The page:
News

  • 2021-06-24

    International project to improve the internet connection for everyone

    Karlstad University and Deutsche Telekom are collaborating on a project intended to improve the internet connection for users. The goal is for the technology to be incorporated into every mobile phone within five years.

    Mobile phones use 4G, 5G, and Wi-Fi to access the internet. The project called MultiAccess will tie them together in a flexible way and thus improve the connection.  

  • 2021-06-24

    New graduate school on gifted pupils to receive sizeable grant from the Swedish Research Council

    Swedish schools often receive criticism for failing to provide optimal stimulation for pupils who have no problem achieving the learning objectives. There is a need for in-depth knowledge about gifted pupils and the government therefore recently tasked the National Agency for Education with mapping out needs and developing initiatives for the education of gifted pupils. Recently, a new graduate school with Karlstad University at the helm has been approved for a sizeable grant from the Swedish Research Council. Nine doctoral students will study and build capacity for these needs in the Swedish education system.

    The graduate school, which will be inaugurated in the autumn of 2021, is a collaboration between Karlstad University, Mälardalen University, and Stockholm University and has received nearly SEK 40 million from the Swedish Research Council. The aim of the graduate school is to build capacity in Sweden in terms of research on inclusive teaching for gifted pupils. It will be active for five years as a continuation of a Nordic research collaboration and will include a wider circle of leading international expertise.

  • 2021-06-23

    Research with an impact on the pharmaceuticals of the future

    A grant of nearly SEK 10 million from the Knowledge Foundation allows researchers at Karlstad University to launch a new research project dedicated to the contribution of modern digitisation technology to pharmaceutical quality assurance and development. The accelerated rate of development of Covid-19 vaccines has raised the demand to speed up the development process for other pharmaceuticals. This research will help make pharmaceutical development quicker and more cost-efficient.

    The Karlstad University research group will study the possible use of modern digitisation technology in the quality assurance and development of oligonucleotides — bioinspired molecules that play a role in the next generation of pharmaceuticals. The project will be based on excellence in separation science, high resolution biosensor technology, and machine learning and will investigate how modern digitisation technology can speed up the development of new quality assurance methods.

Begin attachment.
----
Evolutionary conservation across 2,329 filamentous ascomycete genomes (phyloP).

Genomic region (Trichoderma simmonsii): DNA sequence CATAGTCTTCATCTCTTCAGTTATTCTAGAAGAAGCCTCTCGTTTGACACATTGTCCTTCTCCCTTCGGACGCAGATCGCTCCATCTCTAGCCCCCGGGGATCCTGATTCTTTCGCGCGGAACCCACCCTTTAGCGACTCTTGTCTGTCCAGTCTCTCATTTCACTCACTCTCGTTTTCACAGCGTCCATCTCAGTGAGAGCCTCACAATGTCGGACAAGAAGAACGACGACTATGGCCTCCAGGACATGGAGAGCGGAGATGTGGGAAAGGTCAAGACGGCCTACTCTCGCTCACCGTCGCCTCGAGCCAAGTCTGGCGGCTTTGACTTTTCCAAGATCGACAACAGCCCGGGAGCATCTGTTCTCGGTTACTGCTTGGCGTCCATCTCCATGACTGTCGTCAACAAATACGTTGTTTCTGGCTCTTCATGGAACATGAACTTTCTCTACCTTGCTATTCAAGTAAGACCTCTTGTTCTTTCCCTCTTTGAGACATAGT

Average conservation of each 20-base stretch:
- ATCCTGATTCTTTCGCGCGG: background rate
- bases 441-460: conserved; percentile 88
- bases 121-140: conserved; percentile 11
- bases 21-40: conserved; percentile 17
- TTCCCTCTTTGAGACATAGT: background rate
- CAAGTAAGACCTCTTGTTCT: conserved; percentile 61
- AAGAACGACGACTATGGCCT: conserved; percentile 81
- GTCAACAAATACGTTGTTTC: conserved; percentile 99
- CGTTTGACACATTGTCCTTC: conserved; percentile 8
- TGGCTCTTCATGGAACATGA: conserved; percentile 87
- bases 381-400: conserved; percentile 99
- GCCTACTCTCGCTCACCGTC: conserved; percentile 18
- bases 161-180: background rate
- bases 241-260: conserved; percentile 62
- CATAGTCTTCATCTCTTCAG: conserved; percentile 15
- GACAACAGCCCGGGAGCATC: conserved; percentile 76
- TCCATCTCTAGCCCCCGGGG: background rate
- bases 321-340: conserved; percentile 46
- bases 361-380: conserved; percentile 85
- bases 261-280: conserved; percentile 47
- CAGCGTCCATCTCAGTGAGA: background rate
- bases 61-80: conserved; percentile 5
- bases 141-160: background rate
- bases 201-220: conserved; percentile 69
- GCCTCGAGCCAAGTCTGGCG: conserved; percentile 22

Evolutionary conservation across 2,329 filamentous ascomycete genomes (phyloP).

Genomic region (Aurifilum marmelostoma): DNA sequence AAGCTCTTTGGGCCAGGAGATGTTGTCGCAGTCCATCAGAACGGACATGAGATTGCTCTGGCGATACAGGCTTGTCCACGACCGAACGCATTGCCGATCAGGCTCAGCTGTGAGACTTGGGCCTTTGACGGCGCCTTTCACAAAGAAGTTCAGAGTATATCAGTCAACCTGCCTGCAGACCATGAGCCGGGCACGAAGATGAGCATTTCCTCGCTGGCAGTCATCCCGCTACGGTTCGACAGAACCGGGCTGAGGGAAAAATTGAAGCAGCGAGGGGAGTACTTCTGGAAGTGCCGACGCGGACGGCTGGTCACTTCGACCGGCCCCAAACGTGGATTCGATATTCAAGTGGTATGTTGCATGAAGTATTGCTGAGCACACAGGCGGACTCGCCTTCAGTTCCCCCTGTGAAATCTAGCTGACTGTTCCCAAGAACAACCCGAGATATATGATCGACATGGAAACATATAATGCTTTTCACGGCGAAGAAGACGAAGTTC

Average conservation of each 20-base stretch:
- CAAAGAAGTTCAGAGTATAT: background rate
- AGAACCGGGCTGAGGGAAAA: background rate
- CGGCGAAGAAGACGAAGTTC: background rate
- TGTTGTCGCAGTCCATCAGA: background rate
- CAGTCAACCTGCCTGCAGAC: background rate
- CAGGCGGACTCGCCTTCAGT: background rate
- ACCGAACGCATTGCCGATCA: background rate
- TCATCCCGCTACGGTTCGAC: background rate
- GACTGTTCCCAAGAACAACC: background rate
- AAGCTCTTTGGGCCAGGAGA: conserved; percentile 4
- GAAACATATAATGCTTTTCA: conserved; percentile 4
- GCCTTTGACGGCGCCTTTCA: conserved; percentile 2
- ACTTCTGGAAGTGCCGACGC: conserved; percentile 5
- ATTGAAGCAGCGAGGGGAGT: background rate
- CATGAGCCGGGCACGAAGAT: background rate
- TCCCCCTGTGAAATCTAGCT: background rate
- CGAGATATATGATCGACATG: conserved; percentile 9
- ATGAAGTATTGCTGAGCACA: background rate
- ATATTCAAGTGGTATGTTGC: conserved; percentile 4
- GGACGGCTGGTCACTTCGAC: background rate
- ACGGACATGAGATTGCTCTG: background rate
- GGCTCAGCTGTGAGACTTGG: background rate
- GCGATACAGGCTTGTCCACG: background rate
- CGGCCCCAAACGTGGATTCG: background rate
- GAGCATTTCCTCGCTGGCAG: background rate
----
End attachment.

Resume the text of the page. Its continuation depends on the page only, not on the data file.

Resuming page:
• 2021-06-23

    Karlstad University placed on world ranking

    Times Higher Education are releasing their 2021 ranking of the best young universities. Karlstad University placed in the 201–250 range.

    Times Higher Education ranks the world’s top universities that are 50 years old or younger. For the second consecutive year, Karlstad University has made the list.

    “I’m thrilled that Karlstad University has placed on the ranking once again. It lends us more national and international visibility and is significant in terms of our appeal to international researchers and students,” says Thomas Blom, pro-vice-chancellor at Karlstad University.

  • 2021-06-10

    The project management book of 2020[ was written by Karlstad Business School’s own Tomas Gustavsson

    With a clear through line and a strong focus on details, Tomas Gustavsson describes the key elements of the agile approach.

    The statement from the jury emphasises your simple and clear manner of describing the agile approach. How do you achieve that?

  • 2021-06-08

    Multiscale models help solve huge problems

    Knowing how long stored carbon dioxide stays in the ground or how the groundwater flows below the ground surface are difficult questions to answer. Mathematical calculations often become so complicated that computers cannot handle them.

    This kind of research began in the 1970s when oil and gas were to be extracted in the North Atlantic. Omar Richardson, a new doctor of mathematics at Karlstad University, has in his dissertation "Multiscale models and simulations for diffusion and interaction in heterogeneous domains" researched how mathematical models can provide answers to complicated questions.

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